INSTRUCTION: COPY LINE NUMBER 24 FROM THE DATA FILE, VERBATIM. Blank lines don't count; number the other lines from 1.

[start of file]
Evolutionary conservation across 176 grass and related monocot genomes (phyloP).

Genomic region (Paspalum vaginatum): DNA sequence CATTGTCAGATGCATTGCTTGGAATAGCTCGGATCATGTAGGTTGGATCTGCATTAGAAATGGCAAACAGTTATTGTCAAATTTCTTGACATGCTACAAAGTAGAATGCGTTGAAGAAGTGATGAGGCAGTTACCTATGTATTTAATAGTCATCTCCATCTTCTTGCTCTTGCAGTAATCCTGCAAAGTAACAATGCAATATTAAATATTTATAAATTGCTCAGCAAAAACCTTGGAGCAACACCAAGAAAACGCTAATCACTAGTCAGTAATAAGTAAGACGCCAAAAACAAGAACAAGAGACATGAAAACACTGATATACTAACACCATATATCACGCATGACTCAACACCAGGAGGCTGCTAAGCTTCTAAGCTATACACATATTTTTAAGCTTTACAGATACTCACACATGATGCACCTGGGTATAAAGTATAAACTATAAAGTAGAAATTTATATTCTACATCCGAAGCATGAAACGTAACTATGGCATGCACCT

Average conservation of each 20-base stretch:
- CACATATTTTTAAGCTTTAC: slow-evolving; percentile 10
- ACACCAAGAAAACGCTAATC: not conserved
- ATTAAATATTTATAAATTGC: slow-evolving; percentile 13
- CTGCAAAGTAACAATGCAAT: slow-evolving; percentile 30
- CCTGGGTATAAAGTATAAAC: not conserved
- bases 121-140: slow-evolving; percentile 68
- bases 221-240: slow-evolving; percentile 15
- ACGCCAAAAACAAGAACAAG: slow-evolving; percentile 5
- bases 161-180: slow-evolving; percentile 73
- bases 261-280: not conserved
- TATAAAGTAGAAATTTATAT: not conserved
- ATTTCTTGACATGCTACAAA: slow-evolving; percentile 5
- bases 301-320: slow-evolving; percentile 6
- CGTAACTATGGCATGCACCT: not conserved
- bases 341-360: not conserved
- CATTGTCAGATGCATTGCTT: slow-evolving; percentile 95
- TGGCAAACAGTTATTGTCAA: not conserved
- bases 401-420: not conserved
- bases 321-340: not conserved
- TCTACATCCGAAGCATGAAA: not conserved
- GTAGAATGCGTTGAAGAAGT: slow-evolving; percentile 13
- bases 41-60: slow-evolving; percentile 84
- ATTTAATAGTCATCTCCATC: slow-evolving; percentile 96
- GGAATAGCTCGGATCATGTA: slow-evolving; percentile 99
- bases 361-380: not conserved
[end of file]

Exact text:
- GTAGAATGCGTTGAAGAAGT: slow-evolving; percentile 13